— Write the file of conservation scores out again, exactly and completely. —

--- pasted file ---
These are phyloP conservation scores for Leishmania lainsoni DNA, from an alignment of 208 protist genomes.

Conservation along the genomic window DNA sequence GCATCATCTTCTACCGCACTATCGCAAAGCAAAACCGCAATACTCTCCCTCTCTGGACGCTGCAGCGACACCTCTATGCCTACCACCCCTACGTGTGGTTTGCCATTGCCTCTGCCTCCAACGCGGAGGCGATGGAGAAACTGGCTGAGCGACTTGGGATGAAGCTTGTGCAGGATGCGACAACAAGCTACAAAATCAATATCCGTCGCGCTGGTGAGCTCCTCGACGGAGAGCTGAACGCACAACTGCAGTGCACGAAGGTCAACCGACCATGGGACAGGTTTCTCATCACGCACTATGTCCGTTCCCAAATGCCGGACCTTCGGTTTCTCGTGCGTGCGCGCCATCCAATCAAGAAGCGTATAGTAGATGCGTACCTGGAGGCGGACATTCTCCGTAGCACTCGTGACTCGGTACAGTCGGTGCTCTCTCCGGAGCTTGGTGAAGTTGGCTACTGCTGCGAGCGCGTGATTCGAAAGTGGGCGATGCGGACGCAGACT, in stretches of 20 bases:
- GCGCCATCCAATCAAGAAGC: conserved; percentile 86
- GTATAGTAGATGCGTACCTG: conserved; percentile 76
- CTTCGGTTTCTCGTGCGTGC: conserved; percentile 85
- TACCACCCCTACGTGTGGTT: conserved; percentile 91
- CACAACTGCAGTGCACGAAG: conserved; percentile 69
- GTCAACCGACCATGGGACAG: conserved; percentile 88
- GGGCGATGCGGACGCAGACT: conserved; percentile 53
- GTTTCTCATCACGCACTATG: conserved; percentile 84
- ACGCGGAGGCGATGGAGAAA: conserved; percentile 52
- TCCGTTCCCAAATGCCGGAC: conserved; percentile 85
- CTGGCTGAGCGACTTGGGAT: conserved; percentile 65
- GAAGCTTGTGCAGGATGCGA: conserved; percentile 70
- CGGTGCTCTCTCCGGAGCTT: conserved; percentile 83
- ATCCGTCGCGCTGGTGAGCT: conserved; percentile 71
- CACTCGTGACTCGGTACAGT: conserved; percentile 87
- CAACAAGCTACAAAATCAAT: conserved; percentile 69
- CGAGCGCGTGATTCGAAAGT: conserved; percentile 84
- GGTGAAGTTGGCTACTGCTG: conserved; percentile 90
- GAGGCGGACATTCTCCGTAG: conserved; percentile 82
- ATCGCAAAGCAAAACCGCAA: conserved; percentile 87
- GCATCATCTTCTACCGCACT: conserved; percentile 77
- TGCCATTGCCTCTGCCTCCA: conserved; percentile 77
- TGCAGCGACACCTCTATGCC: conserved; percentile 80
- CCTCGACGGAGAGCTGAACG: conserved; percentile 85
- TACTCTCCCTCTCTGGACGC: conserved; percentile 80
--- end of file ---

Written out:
These are phyloP conservation scores for Leishmania lainsoni DNA, from an alignment of 208 protist genomes.

Conservation along the genomic window DNA sequence GCATCATCTTCTACCGCACTATCGCAAAGCAAAACCGCAATACTCTCCCTCTCTGGACGCTGCAGCGACACCTCTATGCCTACCACCCCTACGTGTGGTTTGCCATTGCCTCTGCCTCCAACGCGGAGGCGATGGAGAAACTGGCTGAGCGACTTGGGATGAAGCTTGTGCAGGATGCGACAACAAGCTACAAAATCAATATCCGTCGCGCTGGTGAGCTCCTCGACGGAGAGCTGAACGCACAACTGCAGTGCACGAAGGTCAACCGACCATGGGACAGGTTTCTCATCACGCACTATGTCCGTTCCCAAATGCCGGACCTTCGGTTTCTCGTGCGTGCGCGCCATCCAATCAAGAAGCGTATAGTAGATGCGTACCTGGAGGCGGACATTCTCCGTAGCACTCGTGACTCGGTACAGTCGGTGCTCTCTCCGGAGCTTGGTGAAGTTGGCTACTGCTGCGAGCGCGTGATTCGAAAGTGGGCGATGCGGACGCAGACT, in stretches of 20 bases:
- GCGCCATCCAATCAAGAAGC: conserved; percentile 86
- GTATAGTAGATGCGTACCTG: conserved; percentile 76
- CTTCGGTTTCTCGTGCGTGC: conserved; percentile 85
- TACCACCCCTACGTGTGGTT: conserved; percentile 91
- CACAACTGCAGTGCACGAAG: conserved; percentile 69
- GTCAACCGACCATGGGACAG: conserved; percentile 88
- GGGCGATGCGGACGCAGACT: conserved; percentile 53
- GTTTCTCATCACGCACTATG: conserved; percentile 84
- ACGCGGAGGCGATGGAGAAA: conserved; percentile 52
- TCCGTTCCCAAATGCCGGAC: conserved; percentile 85
- CTGGCTGAGCGACTTGGGAT: conserved; percentile 65
- GAAGCTTGTGCAGGATGCGA: conserved; percentile 70
- CGGTGCTCTCTCCGGAGCTT: conserved; percentile 83
- ATCCGTCGCGCTGGTGAGCT: conserved; percentile 71
- CACTCGTGACTCGGTACAGT: conserved; percentile 87
- CAACAAGCTACAAAATCAAT: conserved; percentile 69
- CGAGCGCGTGATTCGAAAGT: conserved; percentile 84
- GGTGAAGTTGGCTACTGCTG: conserved; percentile 90
- GAGGCGGACATTCTCCGTAG: conserved; percentile 82
- ATCGCAAAGCAAAACCGCAA: conserved; percentile 87
- GCATCATCTTCTACCGCACT: conserved; percentile 77
- TGCCATTGCCTCTGCCTCCA: conserved; percentile 77
- TGCAGCGACACCTCTATGCC: conserved; percentile 80
- CCTCGACGGAGAGCTGAACG: conserved; percentile 85
- TACTCTCCCTCTCTGGACGC: conserved; percentile 80